Last week marked a monumental achievement for India, as it became the first nation to land a craft near the largely uncharted lunar south pole, joining an exclusive club of countries that have successfully reached the Moon’s surface.
The Chandrayaan-3 mission, with its Pragyan rover, has been focused on analyzing the composition of the Moon’s surface near the south pole. A region that holds significant interest due to its potential for future lunar bases.
Key Discoveries and Instruments
The heart of India’s recent lunar achievements lies in the Laser-Induced Breakdown Spectroscopy (LIBS) instrument aboard the Chandrayaan-3’s Vikram rover. The LIBS, through its unique capability of turning materials into plasma with laser light, has been instrumental in the identification of several elements on the lunar surface. These elements include:
The Indian Space Research Organisation (ISRO), in its recent statements, emphasized the importance of this discovery, noting that two of the elements—sulphur and oxygen—are among the essential building blocks of known life. The LIBS, however, does not provide information on the molecular combination of these elements. A key goal of the mission is to find signs of hydrogen, a vital component of water. No traces of hydrogen have been identified yet, but ISRO confirms that investigations are in progress.
Implications of the Findings
These discoveries have far-reaching implications for the future of lunar exploration and habitation. Transporting materials to the Moon is a costly venture. Thus, the ability to source materials on-site, like the elements discovered by the Chandrayaan-3, makes establishing a long-term presence on the lunar surface more viable.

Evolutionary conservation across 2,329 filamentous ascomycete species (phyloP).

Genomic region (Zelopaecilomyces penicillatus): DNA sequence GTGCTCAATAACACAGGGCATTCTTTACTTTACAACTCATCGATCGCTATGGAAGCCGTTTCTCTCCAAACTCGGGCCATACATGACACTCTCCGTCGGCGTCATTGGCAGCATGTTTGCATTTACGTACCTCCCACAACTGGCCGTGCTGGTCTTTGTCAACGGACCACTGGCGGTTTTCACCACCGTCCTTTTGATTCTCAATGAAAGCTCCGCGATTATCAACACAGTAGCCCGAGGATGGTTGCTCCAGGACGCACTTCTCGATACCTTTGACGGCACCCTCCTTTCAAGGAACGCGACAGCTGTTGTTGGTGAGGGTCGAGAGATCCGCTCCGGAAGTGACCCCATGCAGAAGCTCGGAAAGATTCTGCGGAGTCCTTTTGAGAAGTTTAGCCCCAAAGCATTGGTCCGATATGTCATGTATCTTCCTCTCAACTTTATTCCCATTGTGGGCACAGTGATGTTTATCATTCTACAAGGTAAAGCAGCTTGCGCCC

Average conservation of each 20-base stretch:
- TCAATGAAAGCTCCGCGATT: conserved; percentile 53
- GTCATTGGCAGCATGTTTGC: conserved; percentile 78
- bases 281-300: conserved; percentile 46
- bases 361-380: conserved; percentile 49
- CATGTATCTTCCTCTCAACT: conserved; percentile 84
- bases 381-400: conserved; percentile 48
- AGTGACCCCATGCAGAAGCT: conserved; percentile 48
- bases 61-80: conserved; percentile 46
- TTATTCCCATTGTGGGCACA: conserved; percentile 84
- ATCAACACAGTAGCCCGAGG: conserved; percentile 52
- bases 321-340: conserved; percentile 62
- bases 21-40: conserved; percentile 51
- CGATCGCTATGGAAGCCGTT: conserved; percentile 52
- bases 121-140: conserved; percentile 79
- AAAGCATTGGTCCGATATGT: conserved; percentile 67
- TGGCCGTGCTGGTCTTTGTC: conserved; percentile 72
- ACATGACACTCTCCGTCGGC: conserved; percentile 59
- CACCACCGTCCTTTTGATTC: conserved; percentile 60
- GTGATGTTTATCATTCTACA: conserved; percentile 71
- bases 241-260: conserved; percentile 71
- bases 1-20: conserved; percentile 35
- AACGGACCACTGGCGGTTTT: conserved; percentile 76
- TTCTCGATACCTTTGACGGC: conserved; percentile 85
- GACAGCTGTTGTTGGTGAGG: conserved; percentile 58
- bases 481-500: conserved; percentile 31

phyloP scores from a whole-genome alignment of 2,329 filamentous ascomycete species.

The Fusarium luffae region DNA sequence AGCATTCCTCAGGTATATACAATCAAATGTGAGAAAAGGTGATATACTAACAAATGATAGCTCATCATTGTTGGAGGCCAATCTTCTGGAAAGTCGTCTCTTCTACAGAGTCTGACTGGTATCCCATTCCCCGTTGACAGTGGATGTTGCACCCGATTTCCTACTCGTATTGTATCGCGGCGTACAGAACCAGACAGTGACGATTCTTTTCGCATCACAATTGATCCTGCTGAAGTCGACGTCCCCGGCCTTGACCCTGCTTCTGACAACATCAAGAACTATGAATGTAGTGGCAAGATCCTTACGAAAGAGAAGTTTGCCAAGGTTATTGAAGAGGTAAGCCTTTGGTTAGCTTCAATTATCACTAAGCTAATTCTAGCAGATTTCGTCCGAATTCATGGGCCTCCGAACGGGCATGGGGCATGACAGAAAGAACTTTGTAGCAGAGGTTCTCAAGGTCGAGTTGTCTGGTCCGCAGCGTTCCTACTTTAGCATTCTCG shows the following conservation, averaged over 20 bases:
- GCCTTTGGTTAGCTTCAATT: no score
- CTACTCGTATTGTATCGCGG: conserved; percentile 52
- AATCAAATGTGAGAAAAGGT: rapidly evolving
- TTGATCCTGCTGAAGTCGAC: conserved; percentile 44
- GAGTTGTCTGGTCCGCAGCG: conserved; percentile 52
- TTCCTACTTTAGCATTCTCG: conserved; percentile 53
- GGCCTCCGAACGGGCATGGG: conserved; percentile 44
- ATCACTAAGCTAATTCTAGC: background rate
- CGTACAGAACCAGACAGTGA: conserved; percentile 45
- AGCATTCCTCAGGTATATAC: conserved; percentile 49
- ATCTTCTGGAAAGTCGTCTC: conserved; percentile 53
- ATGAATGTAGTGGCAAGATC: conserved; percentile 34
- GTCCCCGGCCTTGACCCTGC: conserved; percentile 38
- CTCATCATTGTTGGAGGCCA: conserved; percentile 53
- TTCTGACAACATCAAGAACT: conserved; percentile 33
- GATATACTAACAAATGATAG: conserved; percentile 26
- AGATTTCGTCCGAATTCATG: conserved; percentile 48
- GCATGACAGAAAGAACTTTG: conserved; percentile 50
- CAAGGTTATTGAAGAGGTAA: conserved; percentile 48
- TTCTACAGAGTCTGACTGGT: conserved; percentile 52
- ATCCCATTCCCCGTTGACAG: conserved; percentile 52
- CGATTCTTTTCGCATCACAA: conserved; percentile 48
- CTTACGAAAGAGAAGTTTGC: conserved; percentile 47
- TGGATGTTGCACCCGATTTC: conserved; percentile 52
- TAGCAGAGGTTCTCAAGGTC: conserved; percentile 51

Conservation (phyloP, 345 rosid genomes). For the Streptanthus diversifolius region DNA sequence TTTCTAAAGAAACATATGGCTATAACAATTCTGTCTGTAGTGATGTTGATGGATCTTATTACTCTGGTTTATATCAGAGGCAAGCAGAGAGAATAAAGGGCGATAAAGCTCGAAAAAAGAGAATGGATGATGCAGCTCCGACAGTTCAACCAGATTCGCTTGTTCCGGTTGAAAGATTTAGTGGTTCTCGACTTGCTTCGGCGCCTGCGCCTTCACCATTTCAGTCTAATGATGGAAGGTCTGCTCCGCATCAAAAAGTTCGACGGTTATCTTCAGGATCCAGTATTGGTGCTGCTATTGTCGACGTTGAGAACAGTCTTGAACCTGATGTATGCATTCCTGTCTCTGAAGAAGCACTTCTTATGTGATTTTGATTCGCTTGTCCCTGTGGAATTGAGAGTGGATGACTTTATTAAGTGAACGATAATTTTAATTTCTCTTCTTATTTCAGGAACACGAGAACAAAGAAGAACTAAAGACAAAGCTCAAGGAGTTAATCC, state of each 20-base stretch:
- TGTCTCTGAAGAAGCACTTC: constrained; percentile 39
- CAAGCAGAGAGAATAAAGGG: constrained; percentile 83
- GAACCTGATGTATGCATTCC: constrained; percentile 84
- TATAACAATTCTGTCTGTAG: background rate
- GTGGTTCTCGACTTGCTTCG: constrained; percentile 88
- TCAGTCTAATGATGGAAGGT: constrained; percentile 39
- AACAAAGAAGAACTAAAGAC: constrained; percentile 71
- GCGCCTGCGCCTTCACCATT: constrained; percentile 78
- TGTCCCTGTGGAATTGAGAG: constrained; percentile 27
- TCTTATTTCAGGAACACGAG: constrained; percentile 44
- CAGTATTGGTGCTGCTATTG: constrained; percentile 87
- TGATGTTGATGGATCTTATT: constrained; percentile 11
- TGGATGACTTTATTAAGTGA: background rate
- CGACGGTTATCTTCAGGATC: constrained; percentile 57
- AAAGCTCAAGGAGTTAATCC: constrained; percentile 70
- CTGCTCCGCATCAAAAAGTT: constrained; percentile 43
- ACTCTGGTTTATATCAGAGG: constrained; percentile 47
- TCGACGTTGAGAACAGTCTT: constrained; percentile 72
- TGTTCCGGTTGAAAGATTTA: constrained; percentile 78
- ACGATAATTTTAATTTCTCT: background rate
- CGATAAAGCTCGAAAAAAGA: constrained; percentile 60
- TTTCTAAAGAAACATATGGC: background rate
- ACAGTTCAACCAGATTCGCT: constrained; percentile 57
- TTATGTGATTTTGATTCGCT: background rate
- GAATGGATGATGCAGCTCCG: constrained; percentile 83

Specifically, the discovery of sulphur can lead to the creation of lunar concrete, reducing dependency on less accessible Earth-based ingredients like Portland Cement.
Challenges and Achievements of the Rover
Despite the groundbreaking discoveries, the journey for the Pragyan rover hasn’t been without challenges. On August 27, 2023, the rover faced a potential obstacle—a 4-meter diameter crater in its path. But with guidance from Earth, the rover was navigated safely to continue its exploration.
The Pragyan rover, translating to “Wisdom” in Sanskrit, will continue its exploration for two weeks, transmitting invaluable data back to Earth.
ISRO’s Growing Stature in Space Exploration
The success of the Chandrayaan-3 comes as a significant rebound for India’s space ambitions. Four years prior, a previous lunar mission faced failure during its descent. Yet, with resilience and innovation, India has bounced back, captivating global attention with Chandrayaan-3’s success, especially following the unfortunate crash of a Russian lander in the same lunar region.
India’s space achievements are not limited to the Moon. In 2014, ISRO made history by becoming the first Asian nation to put a craft into Martian orbit. Further elevating its stature in space exploration, ISRO plans:
- A sun-focused probe set to launch this September.
- A three-day crewed mission to Earth’s orbit by next year.
- A joint mission with Japan targeting the Moon by 2025.
- An ambitious orbital mission to Venus within the next two years.
The Chandrayaan-3’s discoveries and the continuous growth of ISRO signify a new era of space exploration, with India pioneering a cost-effective approach to unlock the mysteries of our solar system.